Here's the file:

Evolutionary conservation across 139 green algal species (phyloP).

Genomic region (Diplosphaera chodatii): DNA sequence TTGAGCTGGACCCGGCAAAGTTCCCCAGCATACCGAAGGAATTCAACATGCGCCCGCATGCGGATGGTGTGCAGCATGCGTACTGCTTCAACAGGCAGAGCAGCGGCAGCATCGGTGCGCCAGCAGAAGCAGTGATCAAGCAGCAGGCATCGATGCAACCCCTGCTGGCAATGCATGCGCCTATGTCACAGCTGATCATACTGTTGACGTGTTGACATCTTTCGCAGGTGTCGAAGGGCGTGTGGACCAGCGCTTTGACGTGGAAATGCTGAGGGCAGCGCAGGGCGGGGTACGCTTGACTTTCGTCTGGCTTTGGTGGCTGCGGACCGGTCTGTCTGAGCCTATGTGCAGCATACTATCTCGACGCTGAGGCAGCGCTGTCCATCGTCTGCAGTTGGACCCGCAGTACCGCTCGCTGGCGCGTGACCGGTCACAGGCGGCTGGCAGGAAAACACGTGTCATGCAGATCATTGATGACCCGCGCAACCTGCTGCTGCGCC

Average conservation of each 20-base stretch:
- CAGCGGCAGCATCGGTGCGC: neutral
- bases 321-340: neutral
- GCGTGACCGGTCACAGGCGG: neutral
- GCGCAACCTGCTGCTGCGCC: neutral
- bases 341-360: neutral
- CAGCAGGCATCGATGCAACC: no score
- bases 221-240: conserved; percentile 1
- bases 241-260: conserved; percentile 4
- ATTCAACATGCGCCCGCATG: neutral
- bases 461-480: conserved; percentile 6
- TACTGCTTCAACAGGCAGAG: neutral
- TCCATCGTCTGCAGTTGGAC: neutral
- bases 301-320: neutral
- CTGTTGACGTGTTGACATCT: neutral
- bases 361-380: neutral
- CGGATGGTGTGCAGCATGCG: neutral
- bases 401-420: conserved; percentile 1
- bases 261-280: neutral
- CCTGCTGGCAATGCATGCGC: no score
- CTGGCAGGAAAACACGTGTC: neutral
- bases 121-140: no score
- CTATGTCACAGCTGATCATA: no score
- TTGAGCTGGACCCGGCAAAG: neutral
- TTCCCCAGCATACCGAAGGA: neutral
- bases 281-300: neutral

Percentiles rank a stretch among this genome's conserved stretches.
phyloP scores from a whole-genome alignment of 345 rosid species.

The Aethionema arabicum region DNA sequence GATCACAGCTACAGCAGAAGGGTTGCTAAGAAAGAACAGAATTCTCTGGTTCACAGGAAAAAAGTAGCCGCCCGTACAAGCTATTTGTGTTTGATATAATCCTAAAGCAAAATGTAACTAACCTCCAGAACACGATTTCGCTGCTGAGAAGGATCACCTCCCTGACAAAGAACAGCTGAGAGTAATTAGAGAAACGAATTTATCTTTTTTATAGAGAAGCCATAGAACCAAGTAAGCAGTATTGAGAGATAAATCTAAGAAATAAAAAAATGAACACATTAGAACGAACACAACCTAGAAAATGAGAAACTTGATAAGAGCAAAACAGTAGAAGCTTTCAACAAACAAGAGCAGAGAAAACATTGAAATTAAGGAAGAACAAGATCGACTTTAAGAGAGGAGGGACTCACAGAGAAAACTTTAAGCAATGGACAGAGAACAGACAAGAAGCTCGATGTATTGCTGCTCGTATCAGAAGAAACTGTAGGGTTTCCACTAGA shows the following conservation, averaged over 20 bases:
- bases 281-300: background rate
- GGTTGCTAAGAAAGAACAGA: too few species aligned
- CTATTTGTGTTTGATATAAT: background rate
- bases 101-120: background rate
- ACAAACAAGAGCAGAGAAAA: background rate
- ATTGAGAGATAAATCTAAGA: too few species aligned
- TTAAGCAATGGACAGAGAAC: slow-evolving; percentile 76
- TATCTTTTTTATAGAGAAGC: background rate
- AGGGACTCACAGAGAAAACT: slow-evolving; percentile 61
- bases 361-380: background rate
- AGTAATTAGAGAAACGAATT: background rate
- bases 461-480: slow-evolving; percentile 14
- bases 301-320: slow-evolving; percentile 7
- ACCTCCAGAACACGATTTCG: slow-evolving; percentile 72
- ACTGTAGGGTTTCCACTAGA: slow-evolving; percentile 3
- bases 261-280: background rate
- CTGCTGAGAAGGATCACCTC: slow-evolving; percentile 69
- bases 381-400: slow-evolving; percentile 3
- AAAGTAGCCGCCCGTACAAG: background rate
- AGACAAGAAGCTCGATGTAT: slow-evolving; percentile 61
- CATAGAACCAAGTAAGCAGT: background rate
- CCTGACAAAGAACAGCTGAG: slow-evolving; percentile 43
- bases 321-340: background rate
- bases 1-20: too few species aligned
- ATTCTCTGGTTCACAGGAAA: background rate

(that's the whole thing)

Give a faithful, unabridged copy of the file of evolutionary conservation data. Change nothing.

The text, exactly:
Evolutionary conservation across 139 green algal species (phyloP).

Genomic region (Diplosphaera chodatii): DNA sequence TTGAGCTGGACCCGGCAAAGTTCCCCAGCATACCGAAGGAATTCAACATGCGCCCGCATGCGGATGGTGTGCAGCATGCGTACTGCTTCAACAGGCAGAGCAGCGGCAGCATCGGTGCGCCAGCAGAAGCAGTGATCAAGCAGCAGGCATCGATGCAACCCCTGCTGGCAATGCATGCGCCTATGTCACAGCTGATCATACTGTTGACGTGTTGACATCTTTCGCAGGTGTCGAAGGGCGTGTGGACCAGCGCTTTGACGTGGAAATGCTGAGGGCAGCGCAGGGCGGGGTACGCTTGACTTTCGTCTGGCTTTGGTGGCTGCGGACCGGTCTGTCTGAGCCTATGTGCAGCATACTATCTCGACGCTGAGGCAGCGCTGTCCATCGTCTGCAGTTGGACCCGCAGTACCGCTCGCTGGCGCGTGACCGGTCACAGGCGGCTGGCAGGAAAACACGTGTCATGCAGATCATTGATGACCCGCGCAACCTGCTGCTGCGCC

Average conservation of each 20-base stretch:
- CAGCGGCAGCATCGGTGCGC: neutral
- bases 321-340: neutral
- GCGTGACCGGTCACAGGCGG: neutral
- GCGCAACCTGCTGCTGCGCC: neutral
- bases 341-360: neutral
- CAGCAGGCATCGATGCAACC: no score
- bases 221-240: conserved; percentile 1
- bases 241-260: conserved; percentile 4
- ATTCAACATGCGCCCGCATG: neutral
- bases 461-480: conserved; percentile 6
- TACTGCTTCAACAGGCAGAG: neutral
- TCCATCGTCTGCAGTTGGAC: neutral
- bases 301-320: neutral
- CTGTTGACGTGTTGACATCT: neutral
- bases 361-380: neutral
- CGGATGGTGTGCAGCATGCG: neutral
- bases 401-420: conserved; percentile 1
- bases 261-280: neutral
- CCTGCTGGCAATGCATGCGC: no score
- CTGGCAGGAAAACACGTGTC: neutral
- bases 121-140: no score
- CTATGTCACAGCTGATCATA: no score
- TTGAGCTGGACCCGGCAAAG: neutral
- TTCCCCAGCATACCGAAGGA: neutral
- bases 281-300: neutral

Percentiles rank a stretch among this genome's conserved stretches.
phyloP scores from a whole-genome alignment of 345 rosid species.

The Aethionema arabicum region DNA sequence GATCACAGCTACAGCAGAAGGGTTGCTAAGAAAGAACAGAATTCTCTGGTTCACAGGAAAAAAGTAGCCGCCCGTACAAGCTATTTGTGTTTGATATAATCCTAAAGCAAAATGTAACTAACCTCCAGAACACGATTTCGCTGCTGAGAAGGATCACCTCCCTGACAAAGAACAGCTGAGAGTAATTAGAGAAACGAATTTATCTTTTTTATAGAGAAGCCATAGAACCAAGTAAGCAGTATTGAGAGATAAATCTAAGAAATAAAAAAATGAACACATTAGAACGAACACAACCTAGAAAATGAGAAACTTGATAAGAGCAAAACAGTAGAAGCTTTCAACAAACAAGAGCAGAGAAAACATTGAAATTAAGGAAGAACAAGATCGACTTTAAGAGAGGAGGGACTCACAGAGAAAACTTTAAGCAATGGACAGAGAACAGACAAGAAGCTCGATGTATTGCTGCTCGTATCAGAAGAAACTGTAGGGTTTCCACTAGA shows the following conservation, averaged over 20 bases:
- bases 281-300: background rate
- GGTTGCTAAGAAAGAACAGA: too few species aligned
- CTATTTGTGTTTGATATAAT: background rate
- bases 101-120: background rate
- ACAAACAAGAGCAGAGAAAA: background rate
- ATTGAGAGATAAATCTAAGA: too few species aligned
- TTAAGCAATGGACAGAGAAC: slow-evolving; percentile 76
- TATCTTTTTTATAGAGAAGC: background rate
- AGGGACTCACAGAGAAAACT: slow-evolving; percentile 61
- bases 361-380: background rate
- AGTAATTAGAGAAACGAATT: background rate
- bases 461-480: slow-evolving; percentile 14
- bases 301-320: slow-evolving; percentile 7
- ACCTCCAGAACACGATTTCG: slow-evolving; percentile 72
- ACTGTAGGGTTTCCACTAGA: slow-evolving; percentile 3
- bases 261-280: background rate
- CTGCTGAGAAGGATCACCTC: slow-evolving; percentile 69
- bases 381-400: slow-evolving; percentile 3
- AAAGTAGCCGCCCGTACAAG: background rate
- AGACAAGAAGCTCGATGTAT: slow-evolving; percentile 61
- CATAGAACCAAGTAAGCAGT: background rate
- CCTGACAAAGAACAGCTGAG: slow-evolving; percentile 43
- bases 321-340: background rate
- bases 1-20: too few species aligned
- ATTCTCTGGTTCACAGGAAA: background rate